Where did my little boy go?

"You worry too much Mummy," he tells me, with a big frown on his face and standing up as tall as his almost 9 years frame can make him, when I ask him to be careful one more time as he runs down the slope. "Of course I am supposed to worry" I tell him, and whether I like it or not worry came as part of the package the minute he was born! I was always a calm and relaxed person before that. Who would have thought that all this while, this anxiety was lying hidden inside me, waiting to surface along with the tiny head crowning! I always had to be on guard while he was growing up, asking him to hold on to something while he was learning to walk up the steps, or making sure that he did not put the lego pieces in his mouth when he was building a castle. At times I would be so exhausted watching over him that I couldn't wait for him to grow up and take care of himself, thinking my worries will vanish.

I was so wrong.

What I have learnt in this short time being a mother is that the tiny hand that holds your finger also holds your heart really tight. And while you maybe ready for him to let go of your hand one day, it is the one on your heart that makes you his slave for life! Whether we like to admit it or not, a mother can never see wrong in her child. Whether she covers up his sins by making excuses taking all the blame herself or whether she chooses to be oblivious to it, it's her choice. The truth is our children can make us dance around their little fingers as and when they want. Now how we would like to dance, what steps we need to learn, should we dance for them and then wait for that "Thank you Mother! You are the best!" day or should we hold them firmly and make them dance along with us, to our steps, to our tune, is something that we need to ponder, plan and then execute.

My little baby who let go of my hand to walk all by himself one day, is now trying to take another step towards independence. ''Isn't it too soon?'' I ask myself and all other mums in my circle. "Aren't they supposed to show these signs a bit later in life, maybe in their teens or tweens? Are they growing up too soon or are we being left behind already?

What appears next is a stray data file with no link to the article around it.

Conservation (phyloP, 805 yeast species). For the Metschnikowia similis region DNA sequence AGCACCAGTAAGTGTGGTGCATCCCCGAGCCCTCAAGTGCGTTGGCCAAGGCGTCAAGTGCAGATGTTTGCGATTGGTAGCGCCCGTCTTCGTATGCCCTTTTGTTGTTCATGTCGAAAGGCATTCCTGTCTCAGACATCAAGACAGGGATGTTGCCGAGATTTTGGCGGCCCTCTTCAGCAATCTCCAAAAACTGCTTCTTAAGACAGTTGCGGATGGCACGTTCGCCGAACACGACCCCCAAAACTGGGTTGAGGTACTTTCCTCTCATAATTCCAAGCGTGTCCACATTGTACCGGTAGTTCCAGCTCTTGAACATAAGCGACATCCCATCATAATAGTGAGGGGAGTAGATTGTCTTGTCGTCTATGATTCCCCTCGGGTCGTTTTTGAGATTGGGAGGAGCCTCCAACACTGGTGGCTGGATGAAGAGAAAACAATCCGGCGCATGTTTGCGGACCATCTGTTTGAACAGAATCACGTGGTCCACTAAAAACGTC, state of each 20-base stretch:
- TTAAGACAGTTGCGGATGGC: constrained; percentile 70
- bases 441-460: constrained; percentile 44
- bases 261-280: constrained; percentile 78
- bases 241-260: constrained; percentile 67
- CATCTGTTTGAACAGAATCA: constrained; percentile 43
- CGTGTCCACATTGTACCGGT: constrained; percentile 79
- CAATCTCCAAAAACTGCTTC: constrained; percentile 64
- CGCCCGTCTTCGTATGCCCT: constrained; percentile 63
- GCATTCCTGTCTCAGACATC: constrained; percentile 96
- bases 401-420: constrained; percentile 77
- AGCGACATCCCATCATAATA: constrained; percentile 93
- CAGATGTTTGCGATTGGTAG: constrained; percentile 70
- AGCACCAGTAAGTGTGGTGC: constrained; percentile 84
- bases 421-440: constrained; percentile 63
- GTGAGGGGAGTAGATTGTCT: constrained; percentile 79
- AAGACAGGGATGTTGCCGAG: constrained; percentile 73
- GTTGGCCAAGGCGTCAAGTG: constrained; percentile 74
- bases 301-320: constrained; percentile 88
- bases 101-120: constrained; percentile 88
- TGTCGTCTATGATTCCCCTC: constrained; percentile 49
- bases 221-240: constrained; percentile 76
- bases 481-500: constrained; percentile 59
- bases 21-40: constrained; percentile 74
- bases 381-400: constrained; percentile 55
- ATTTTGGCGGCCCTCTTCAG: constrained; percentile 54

Going by my own experience I know that teenage hormones can play havoc in your life. It turned me from a 'Mehra Ketli daai chokri che' (Mehroo is such a good girl) to a stubborn, rebellious person who did the exact opposite of what her mother said. "It's my life" I would tell her and wondered why she couldn't understand me. At that time I told myself that I'd be the coolest mum in town, that I would party with my children, share their secrets, joke with them. Well.....

A few months after his 8th birthday, my son went through a sudden growth spurt. While I was all oohing and aaahing about how tall and big my son had become and how we both could fit into the same size t-shirts and how he could now actually lift me off my feet, I failed to realise that he is also getting more matured emotionally. Gone are the tears that I used to see so often, a bruise here, a wound there that could heal with a magic kiss from mummy. Gone is the anxiety that I used to see in his eyes when I left him at home with his father to get a quick pedicure - the running out to the door, the tight hug which made me feel both special and guilty. Gone is the 'Mummy can you make me sleep?' at bedtime with him preferring to read his book by himself. In fact last year for the very first time he also went for an overnight camp! Now all these things are kind of expected, kind of cute, but what really troubles me, what makes me lose my patience, what I can't comprehend is his complete change of attitude change of late.

From being my obedient little boy who would complete his tasks the minute he was told, he has moved on to a "Ya ya whatever," to anything I say. Tasks like practising his piano, doing his homework or even just putting his clothes for a wash could take several reminders and repetitions! Besides his increasing knowledge of the world around him including the Gangnam style craze, he has been copiously adding to his 'new' vocabulary learnt exclusively from peers at school! 'Oh c'mon he is a boy!' I tell myself when in a lighter mood. But the other reason why I feel distanced is because of the growing differences in our interests. Chess, rugby, football all those sports that I have never liked, never cared for are his passion. I remember the day when we enrolled him for his first football class in London on a Saturday morning. I was hoping there would be no tantrums as going for football would mean missing out on PS3 time. But week upon week it was my son who would wake up by himself, get himself dressed and be ready to go on the pitch even on a cold winter 's morning! I was delighted for him and encouraged his love for the sport getting him soccer books from the library and read it to both of us as I wanted to learn more about this sport. I also tried my hand on chess but failed to arouse enough motivation or interest, same with piano. Earlier on he would plead with me to play football with him which I did with a complaint and a groan, now I don't even get offered that luxury! So of late I find a big gap in our conversations. Fact is I do not feel needed anymore.